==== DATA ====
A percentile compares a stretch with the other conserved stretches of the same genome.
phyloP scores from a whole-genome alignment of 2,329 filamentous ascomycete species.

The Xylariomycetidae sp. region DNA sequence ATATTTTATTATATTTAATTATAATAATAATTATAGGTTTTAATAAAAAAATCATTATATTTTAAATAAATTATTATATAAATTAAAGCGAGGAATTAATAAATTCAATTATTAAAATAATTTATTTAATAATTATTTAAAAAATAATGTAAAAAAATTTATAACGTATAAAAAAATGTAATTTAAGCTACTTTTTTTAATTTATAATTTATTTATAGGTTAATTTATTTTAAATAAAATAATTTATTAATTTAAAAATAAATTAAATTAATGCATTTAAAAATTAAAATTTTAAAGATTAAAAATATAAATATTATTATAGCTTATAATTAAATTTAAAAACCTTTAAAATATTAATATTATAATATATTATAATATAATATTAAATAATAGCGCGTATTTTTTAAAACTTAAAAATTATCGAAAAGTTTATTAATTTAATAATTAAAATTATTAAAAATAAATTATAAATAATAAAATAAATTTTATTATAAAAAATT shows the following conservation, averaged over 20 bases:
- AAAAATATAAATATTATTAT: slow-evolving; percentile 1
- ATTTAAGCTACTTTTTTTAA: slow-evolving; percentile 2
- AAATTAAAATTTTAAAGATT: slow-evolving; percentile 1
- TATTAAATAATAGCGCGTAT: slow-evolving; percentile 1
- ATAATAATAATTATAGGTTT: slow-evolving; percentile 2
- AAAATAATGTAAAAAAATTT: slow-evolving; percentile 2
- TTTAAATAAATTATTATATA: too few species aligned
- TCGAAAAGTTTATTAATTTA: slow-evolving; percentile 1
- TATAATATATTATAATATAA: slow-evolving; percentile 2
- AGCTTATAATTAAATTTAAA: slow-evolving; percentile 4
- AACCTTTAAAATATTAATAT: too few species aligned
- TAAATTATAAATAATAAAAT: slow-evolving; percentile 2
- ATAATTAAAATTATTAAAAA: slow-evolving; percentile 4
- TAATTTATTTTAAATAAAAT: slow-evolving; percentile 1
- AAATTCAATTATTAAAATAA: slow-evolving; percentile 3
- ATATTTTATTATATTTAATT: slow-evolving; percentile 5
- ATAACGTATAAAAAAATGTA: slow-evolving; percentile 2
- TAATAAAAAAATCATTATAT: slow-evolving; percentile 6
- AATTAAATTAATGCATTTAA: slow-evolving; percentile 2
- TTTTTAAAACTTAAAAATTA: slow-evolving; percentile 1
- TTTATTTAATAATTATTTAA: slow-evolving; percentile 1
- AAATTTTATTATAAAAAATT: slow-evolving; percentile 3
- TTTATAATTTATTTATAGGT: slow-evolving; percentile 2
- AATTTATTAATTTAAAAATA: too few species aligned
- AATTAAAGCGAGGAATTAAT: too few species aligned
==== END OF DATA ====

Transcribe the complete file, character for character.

A percentile compares a stretch with the other conserved stretches of the same genome.
phyloP scores from a whole-genome alignment of 2,329 filamentous ascomycete species.

The Xylariomycetidae sp. region DNA sequence ATATTTTATTATATTTAATTATAATAATAATTATAGGTTTTAATAAAAAAATCATTATATTTTAAATAAATTATTATATAAATTAAAGCGAGGAATTAATAAATTCAATTATTAAAATAATTTATTTAATAATTATTTAAAAAATAATGTAAAAAAATTTATAACGTATAAAAAAATGTAATTTAAGCTACTTTTTTTAATTTATAATTTATTTATAGGTTAATTTATTTTAAATAAAATAATTTATTAATTTAAAAATAAATTAAATTAATGCATTTAAAAATTAAAATTTTAAAGATTAAAAATATAAATATTATTATAGCTTATAATTAAATTTAAAAACCTTTAAAATATTAATATTATAATATATTATAATATAATATTAAATAATAGCGCGTATTTTTTAAAACTTAAAAATTATCGAAAAGTTTATTAATTTAATAATTAAAATTATTAAAAATAAATTATAAATAATAAAATAAATTTTATTATAAAAAATT shows the following conservation, averaged over 20 bases:
- AAAAATATAAATATTATTAT: slow-evolving; percentile 1
- ATTTAAGCTACTTTTTTTAA: slow-evolving; percentile 2
- AAATTAAAATTTTAAAGATT: slow-evolving; percentile 1
- TATTAAATAATAGCGCGTAT: slow-evolving; percentile 1
- ATAATAATAATTATAGGTTT: slow-evolving; percentile 2
- AAAATAATGTAAAAAAATTT: slow-evolving; percentile 2
- TTTAAATAAATTATTATATA: too few species aligned
- TCGAAAAGTTTATTAATTTA: slow-evolving; percentile 1
- TATAATATATTATAATATAA: slow-evolving; percentile 2
- AGCTTATAATTAAATTTAAA: slow-evolving; percentile 4
- AACCTTTAAAATATTAATAT: too few species aligned
- TAAATTATAAATAATAAAAT: slow-evolving; percentile 2
- ATAATTAAAATTATTAAAAA: slow-evolving; percentile 4
- TAATTTATTTTAAATAAAAT: slow-evolving; percentile 1
- AAATTCAATTATTAAAATAA: slow-evolving; percentile 3
- ATATTTTATTATATTTAATT: slow-evolving; percentile 5
- ATAACGTATAAAAAAATGTA: slow-evolving; percentile 2
- TAATAAAAAAATCATTATAT: slow-evolving; percentile 6
- AATTAAATTAATGCATTTAA: slow-evolving; percentile 2
- TTTTTAAAACTTAAAAATTA: slow-evolving; percentile 1
- TTTATTTAATAATTATTTAA: slow-evolving; percentile 1
- AAATTTTATTATAAAAAATT: slow-evolving; percentile 3
- TTTATAATTTATTTATAGGT: slow-evolving; percentile 2
- AATTTATTAATTTAAAAATA: too few species aligned
- AATTAAAGCGAGGAATTAAT: too few species aligned